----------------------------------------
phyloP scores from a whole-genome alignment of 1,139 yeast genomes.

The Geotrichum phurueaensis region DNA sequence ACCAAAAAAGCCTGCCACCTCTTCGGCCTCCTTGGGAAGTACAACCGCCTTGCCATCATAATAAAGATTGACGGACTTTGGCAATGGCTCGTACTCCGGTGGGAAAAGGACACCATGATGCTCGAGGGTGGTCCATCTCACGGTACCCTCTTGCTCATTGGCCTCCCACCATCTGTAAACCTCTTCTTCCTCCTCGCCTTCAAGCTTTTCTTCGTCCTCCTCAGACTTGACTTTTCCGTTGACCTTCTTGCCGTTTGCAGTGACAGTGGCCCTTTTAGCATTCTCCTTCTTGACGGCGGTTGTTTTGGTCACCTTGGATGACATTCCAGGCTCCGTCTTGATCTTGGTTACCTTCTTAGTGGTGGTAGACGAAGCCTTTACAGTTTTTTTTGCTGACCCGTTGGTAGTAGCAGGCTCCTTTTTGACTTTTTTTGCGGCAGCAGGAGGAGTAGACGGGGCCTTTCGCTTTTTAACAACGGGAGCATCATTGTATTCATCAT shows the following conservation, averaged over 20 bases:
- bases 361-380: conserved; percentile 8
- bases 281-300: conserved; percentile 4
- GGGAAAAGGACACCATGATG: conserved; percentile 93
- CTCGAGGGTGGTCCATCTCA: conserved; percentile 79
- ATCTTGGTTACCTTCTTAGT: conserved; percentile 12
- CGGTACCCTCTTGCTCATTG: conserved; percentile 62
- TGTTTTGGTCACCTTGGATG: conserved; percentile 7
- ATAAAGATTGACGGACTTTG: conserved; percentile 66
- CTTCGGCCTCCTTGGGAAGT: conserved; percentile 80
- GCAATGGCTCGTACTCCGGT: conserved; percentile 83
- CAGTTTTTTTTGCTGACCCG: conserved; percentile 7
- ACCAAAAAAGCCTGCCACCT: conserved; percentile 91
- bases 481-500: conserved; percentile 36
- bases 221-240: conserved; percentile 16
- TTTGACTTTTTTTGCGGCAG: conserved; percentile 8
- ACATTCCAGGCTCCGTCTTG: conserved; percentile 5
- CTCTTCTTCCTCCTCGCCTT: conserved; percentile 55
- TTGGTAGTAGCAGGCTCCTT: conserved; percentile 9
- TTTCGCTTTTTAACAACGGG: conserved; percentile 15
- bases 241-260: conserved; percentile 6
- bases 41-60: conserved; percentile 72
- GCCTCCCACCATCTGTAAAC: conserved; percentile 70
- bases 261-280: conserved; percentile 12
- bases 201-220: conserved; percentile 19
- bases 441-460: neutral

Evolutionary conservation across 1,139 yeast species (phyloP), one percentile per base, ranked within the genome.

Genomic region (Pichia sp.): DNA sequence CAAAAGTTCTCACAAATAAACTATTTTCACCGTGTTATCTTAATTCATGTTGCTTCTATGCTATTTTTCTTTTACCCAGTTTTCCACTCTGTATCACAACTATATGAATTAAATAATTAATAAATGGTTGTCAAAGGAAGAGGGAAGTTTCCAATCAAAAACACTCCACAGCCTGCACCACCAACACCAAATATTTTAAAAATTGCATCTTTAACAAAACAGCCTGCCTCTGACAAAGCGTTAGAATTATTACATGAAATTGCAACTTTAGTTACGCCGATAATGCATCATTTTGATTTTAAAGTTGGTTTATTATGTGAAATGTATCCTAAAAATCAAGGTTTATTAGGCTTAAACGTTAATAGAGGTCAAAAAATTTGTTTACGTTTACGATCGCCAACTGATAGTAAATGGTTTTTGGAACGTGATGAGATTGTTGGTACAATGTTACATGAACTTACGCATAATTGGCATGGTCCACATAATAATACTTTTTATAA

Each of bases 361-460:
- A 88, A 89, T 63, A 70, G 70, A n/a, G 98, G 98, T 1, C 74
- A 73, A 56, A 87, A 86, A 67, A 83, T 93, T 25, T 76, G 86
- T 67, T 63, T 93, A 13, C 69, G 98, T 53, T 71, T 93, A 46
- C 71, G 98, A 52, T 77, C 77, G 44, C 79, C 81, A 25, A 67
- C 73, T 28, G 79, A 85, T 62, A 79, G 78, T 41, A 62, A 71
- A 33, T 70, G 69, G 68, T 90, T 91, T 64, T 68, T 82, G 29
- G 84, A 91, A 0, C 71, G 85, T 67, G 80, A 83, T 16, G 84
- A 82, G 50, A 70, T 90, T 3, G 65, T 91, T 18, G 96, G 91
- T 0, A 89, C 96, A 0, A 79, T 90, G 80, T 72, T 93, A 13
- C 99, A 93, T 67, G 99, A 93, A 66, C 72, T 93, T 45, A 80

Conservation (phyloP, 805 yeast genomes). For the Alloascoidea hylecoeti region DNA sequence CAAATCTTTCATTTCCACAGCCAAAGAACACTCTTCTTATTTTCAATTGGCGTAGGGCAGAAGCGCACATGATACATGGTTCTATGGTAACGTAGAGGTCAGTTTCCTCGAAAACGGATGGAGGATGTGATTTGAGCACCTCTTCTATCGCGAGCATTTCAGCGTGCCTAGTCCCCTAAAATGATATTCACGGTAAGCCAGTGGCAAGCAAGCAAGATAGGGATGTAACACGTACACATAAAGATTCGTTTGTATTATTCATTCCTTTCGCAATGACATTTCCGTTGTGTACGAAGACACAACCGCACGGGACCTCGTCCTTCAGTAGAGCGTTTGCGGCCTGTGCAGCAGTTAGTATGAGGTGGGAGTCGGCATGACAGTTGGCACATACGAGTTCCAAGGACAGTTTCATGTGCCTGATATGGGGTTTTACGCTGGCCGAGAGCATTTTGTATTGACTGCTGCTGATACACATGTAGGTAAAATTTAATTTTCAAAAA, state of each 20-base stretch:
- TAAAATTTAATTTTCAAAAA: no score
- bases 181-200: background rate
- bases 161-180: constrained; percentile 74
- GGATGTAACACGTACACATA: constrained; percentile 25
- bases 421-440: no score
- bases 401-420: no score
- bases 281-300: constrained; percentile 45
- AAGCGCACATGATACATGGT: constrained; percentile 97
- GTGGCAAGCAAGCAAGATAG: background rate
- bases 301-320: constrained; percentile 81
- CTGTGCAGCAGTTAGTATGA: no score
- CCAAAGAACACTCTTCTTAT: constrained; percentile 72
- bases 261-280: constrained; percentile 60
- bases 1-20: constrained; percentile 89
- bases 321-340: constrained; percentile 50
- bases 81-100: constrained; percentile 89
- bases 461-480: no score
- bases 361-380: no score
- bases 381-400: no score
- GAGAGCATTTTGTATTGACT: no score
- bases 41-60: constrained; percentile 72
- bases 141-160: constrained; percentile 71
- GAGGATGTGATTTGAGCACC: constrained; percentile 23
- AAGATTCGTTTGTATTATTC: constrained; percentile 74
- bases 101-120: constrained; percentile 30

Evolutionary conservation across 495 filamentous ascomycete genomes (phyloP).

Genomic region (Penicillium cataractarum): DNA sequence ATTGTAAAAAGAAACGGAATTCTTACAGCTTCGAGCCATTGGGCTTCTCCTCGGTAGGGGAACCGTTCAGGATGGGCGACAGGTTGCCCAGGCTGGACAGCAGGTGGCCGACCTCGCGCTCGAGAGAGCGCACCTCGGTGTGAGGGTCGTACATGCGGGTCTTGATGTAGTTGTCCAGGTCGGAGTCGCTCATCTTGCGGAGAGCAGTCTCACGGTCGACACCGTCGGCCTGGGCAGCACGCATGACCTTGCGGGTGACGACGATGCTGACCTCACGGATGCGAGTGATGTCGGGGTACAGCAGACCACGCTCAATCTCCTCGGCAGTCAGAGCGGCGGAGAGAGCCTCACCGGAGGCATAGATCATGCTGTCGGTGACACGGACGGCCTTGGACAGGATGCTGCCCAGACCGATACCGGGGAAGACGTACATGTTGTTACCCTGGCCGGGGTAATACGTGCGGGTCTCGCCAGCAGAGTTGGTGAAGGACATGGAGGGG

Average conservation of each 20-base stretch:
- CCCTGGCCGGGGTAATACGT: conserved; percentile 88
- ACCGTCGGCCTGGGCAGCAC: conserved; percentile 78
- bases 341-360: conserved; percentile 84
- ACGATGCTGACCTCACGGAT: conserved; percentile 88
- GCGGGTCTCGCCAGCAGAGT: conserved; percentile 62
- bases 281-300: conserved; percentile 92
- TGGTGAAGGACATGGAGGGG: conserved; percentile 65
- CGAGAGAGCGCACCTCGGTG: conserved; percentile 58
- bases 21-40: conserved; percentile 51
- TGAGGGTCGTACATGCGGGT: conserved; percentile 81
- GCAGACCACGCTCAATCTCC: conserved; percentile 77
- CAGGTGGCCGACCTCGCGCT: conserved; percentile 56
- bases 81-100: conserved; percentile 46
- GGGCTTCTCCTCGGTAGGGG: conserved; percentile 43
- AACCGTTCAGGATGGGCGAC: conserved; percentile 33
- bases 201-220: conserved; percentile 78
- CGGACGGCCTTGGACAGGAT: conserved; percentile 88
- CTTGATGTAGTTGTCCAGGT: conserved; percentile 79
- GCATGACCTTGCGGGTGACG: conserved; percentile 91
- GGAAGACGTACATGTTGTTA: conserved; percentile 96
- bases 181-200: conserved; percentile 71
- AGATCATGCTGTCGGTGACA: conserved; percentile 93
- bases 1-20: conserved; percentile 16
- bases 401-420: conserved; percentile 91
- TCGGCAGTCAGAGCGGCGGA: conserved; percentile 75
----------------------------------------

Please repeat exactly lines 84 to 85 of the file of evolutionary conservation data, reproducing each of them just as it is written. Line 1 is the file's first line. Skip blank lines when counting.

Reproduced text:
- AACCGTTCAGGATGGGCGAC: conserved; percentile 33
- bases 201-220: conserved; percentile 78